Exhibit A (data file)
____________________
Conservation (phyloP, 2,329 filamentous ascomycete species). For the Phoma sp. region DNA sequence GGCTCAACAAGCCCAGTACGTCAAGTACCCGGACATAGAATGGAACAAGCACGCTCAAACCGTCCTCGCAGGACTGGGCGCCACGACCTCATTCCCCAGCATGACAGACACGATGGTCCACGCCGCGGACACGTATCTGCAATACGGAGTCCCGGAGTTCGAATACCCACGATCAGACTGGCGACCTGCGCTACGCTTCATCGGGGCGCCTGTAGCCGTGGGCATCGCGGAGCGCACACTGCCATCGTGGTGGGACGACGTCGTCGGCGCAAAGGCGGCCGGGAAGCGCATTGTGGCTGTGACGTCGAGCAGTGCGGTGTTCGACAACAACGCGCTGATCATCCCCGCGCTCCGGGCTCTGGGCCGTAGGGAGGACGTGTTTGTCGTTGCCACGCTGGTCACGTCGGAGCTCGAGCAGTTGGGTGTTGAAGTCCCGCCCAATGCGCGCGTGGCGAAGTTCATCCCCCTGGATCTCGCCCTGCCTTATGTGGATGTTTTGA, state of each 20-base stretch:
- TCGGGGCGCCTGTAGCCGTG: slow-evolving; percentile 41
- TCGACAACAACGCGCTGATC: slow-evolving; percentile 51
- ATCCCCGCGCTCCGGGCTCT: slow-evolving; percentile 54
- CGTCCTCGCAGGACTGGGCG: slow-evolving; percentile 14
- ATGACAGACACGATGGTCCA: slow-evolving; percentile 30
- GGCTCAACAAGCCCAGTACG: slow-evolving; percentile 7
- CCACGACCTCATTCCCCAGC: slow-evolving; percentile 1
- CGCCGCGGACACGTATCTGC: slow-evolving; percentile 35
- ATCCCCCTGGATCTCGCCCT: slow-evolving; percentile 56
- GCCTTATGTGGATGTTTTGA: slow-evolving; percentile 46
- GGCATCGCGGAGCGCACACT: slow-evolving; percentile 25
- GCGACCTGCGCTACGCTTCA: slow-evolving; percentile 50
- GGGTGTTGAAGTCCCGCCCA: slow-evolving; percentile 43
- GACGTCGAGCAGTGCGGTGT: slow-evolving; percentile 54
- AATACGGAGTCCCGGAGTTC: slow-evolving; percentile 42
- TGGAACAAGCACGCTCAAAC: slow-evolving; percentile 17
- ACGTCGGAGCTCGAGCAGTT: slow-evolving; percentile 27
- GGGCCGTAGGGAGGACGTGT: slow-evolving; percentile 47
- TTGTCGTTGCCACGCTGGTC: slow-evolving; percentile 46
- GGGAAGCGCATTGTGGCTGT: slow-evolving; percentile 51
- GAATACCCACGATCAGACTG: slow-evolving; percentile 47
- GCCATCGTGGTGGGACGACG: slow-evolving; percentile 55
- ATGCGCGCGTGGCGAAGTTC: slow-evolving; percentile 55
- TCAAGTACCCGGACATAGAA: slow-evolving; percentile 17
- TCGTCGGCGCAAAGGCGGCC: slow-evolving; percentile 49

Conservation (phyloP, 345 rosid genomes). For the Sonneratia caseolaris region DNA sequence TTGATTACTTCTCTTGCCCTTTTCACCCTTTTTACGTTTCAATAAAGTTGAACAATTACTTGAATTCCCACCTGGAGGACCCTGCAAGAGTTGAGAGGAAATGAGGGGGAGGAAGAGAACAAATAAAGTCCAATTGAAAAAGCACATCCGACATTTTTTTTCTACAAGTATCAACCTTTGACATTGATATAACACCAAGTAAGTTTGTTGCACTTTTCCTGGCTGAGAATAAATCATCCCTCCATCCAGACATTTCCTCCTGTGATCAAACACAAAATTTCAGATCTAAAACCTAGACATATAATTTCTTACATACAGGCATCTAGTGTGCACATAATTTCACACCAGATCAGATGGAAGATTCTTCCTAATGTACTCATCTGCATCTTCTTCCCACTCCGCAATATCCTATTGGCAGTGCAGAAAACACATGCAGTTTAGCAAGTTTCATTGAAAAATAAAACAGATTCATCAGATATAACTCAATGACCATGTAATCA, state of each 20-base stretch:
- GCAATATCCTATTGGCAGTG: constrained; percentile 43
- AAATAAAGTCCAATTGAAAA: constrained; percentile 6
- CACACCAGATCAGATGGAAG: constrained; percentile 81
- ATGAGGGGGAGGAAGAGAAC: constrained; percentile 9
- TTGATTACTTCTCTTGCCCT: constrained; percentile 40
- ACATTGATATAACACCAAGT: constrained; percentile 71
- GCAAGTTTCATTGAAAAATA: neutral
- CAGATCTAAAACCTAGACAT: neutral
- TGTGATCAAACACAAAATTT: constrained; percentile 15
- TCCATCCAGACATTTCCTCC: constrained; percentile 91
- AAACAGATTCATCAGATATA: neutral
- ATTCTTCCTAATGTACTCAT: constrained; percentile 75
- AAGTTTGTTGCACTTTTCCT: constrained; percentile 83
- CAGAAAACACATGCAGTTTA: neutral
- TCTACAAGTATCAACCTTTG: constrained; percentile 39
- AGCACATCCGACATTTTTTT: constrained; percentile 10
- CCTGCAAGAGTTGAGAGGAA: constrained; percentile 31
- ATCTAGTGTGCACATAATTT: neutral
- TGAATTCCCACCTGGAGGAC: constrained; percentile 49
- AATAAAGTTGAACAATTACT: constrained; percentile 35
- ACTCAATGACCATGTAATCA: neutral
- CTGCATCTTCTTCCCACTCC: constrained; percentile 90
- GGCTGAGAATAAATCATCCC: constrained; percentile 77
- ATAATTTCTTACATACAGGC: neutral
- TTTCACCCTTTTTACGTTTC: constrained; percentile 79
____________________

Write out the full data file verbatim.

Conservation (phyloP, 2,329 filamentous ascomycete species). For the Phoma sp. region DNA sequence GGCTCAACAAGCCCAGTACGTCAAGTACCCGGACATAGAATGGAACAAGCACGCTCAAACCGTCCTCGCAGGACTGGGCGCCACGACCTCATTCCCCAGCATGACAGACACGATGGTCCACGCCGCGGACACGTATCTGCAATACGGAGTCCCGGAGTTCGAATACCCACGATCAGACTGGCGACCTGCGCTACGCTTCATCGGGGCGCCTGTAGCCGTGGGCATCGCGGAGCGCACACTGCCATCGTGGTGGGACGACGTCGTCGGCGCAAAGGCGGCCGGGAAGCGCATTGTGGCTGTGACGTCGAGCAGTGCGGTGTTCGACAACAACGCGCTGATCATCCCCGCGCTCCGGGCTCTGGGCCGTAGGGAGGACGTGTTTGTCGTTGCCACGCTGGTCACGTCGGAGCTCGAGCAGTTGGGTGTTGAAGTCCCGCCCAATGCGCGCGTGGCGAAGTTCATCCCCCTGGATCTCGCCCTGCCTTATGTGGATGTTTTGA, state of each 20-base stretch:
- TCGGGGCGCCTGTAGCCGTG: slow-evolving; percentile 41
- TCGACAACAACGCGCTGATC: slow-evolving; percentile 51
- ATCCCCGCGCTCCGGGCTCT: slow-evolving; percentile 54
- CGTCCTCGCAGGACTGGGCG: slow-evolving; percentile 14
- ATGACAGACACGATGGTCCA: slow-evolving; percentile 30
- GGCTCAACAAGCCCAGTACG: slow-evolving; percentile 7
- CCACGACCTCATTCCCCAGC: slow-evolving; percentile 1
- CGCCGCGGACACGTATCTGC: slow-evolving; percentile 35
- ATCCCCCTGGATCTCGCCCT: slow-evolving; percentile 56
- GCCTTATGTGGATGTTTTGA: slow-evolving; percentile 46
- GGCATCGCGGAGCGCACACT: slow-evolving; percentile 25
- GCGACCTGCGCTACGCTTCA: slow-evolving; percentile 50
- GGGTGTTGAAGTCCCGCCCA: slow-evolving; percentile 43
- GACGTCGAGCAGTGCGGTGT: slow-evolving; percentile 54
- AATACGGAGTCCCGGAGTTC: slow-evolving; percentile 42
- TGGAACAAGCACGCTCAAAC: slow-evolving; percentile 17
- ACGTCGGAGCTCGAGCAGTT: slow-evolving; percentile 27
- GGGCCGTAGGGAGGACGTGT: slow-evolving; percentile 47
- TTGTCGTTGCCACGCTGGTC: slow-evolving; percentile 46
- GGGAAGCGCATTGTGGCTGT: slow-evolving; percentile 51
- GAATACCCACGATCAGACTG: slow-evolving; percentile 47
- GCCATCGTGGTGGGACGACG: slow-evolving; percentile 55
- ATGCGCGCGTGGCGAAGTTC: slow-evolving; percentile 55
- TCAAGTACCCGGACATAGAA: slow-evolving; percentile 17
- TCGTCGGCGCAAAGGCGGCC: slow-evolving; percentile 49

Conservation (phyloP, 345 rosid genomes). For the Sonneratia caseolaris region DNA sequence TTGATTACTTCTCTTGCCCTTTTCACCCTTTTTACGTTTCAATAAAGTTGAACAATTACTTGAATTCCCACCTGGAGGACCCTGCAAGAGTTGAGAGGAAATGAGGGGGAGGAAGAGAACAAATAAAGTCCAATTGAAAAAGCACATCCGACATTTTTTTTCTACAAGTATCAACCTTTGACATTGATATAACACCAAGTAAGTTTGTTGCACTTTTCCTGGCTGAGAATAAATCATCCCTCCATCCAGACATTTCCTCCTGTGATCAAACACAAAATTTCAGATCTAAAACCTAGACATATAATTTCTTACATACAGGCATCTAGTGTGCACATAATTTCACACCAGATCAGATGGAAGATTCTTCCTAATGTACTCATCTGCATCTTCTTCCCACTCCGCAATATCCTATTGGCAGTGCAGAAAACACATGCAGTTTAGCAAGTTTCATTGAAAAATAAAACAGATTCATCAGATATAACTCAATGACCATGTAATCA, state of each 20-base stretch:
- GCAATATCCTATTGGCAGTG: constrained; percentile 43
- AAATAAAGTCCAATTGAAAA: constrained; percentile 6
- CACACCAGATCAGATGGAAG: constrained; percentile 81
- ATGAGGGGGAGGAAGAGAAC: constrained; percentile 9
- TTGATTACTTCTCTTGCCCT: constrained; percentile 40
- ACATTGATATAACACCAAGT: constrained; percentile 71
- GCAAGTTTCATTGAAAAATA: neutral
- CAGATCTAAAACCTAGACAT: neutral
- TGTGATCAAACACAAAATTT: constrained; percentile 15
- TCCATCCAGACATTTCCTCC: constrained; percentile 91
- AAACAGATTCATCAGATATA: neutral
- ATTCTTCCTAATGTACTCAT: constrained; percentile 75
- AAGTTTGTTGCACTTTTCCT: constrained; percentile 83
- CAGAAAACACATGCAGTTTA: neutral
- TCTACAAGTATCAACCTTTG: constrained; percentile 39
- AGCACATCCGACATTTTTTT: constrained; percentile 10
- CCTGCAAGAGTTGAGAGGAA: constrained; percentile 31
- ATCTAGTGTGCACATAATTT: neutral
- TGAATTCCCACCTGGAGGAC: constrained; percentile 49
- AATAAAGTTGAACAATTACT: constrained; percentile 35
- ACTCAATGACCATGTAATCA: neutral
- CTGCATCTTCTTCCCACTCC: constrained; percentile 90
- GGCTGAGAATAAATCATCCC: constrained; percentile 77
- ATAATTTCTTACATACAGGC: neutral
- TTTCACCCTTTTTACGTTTC: constrained; percentile 79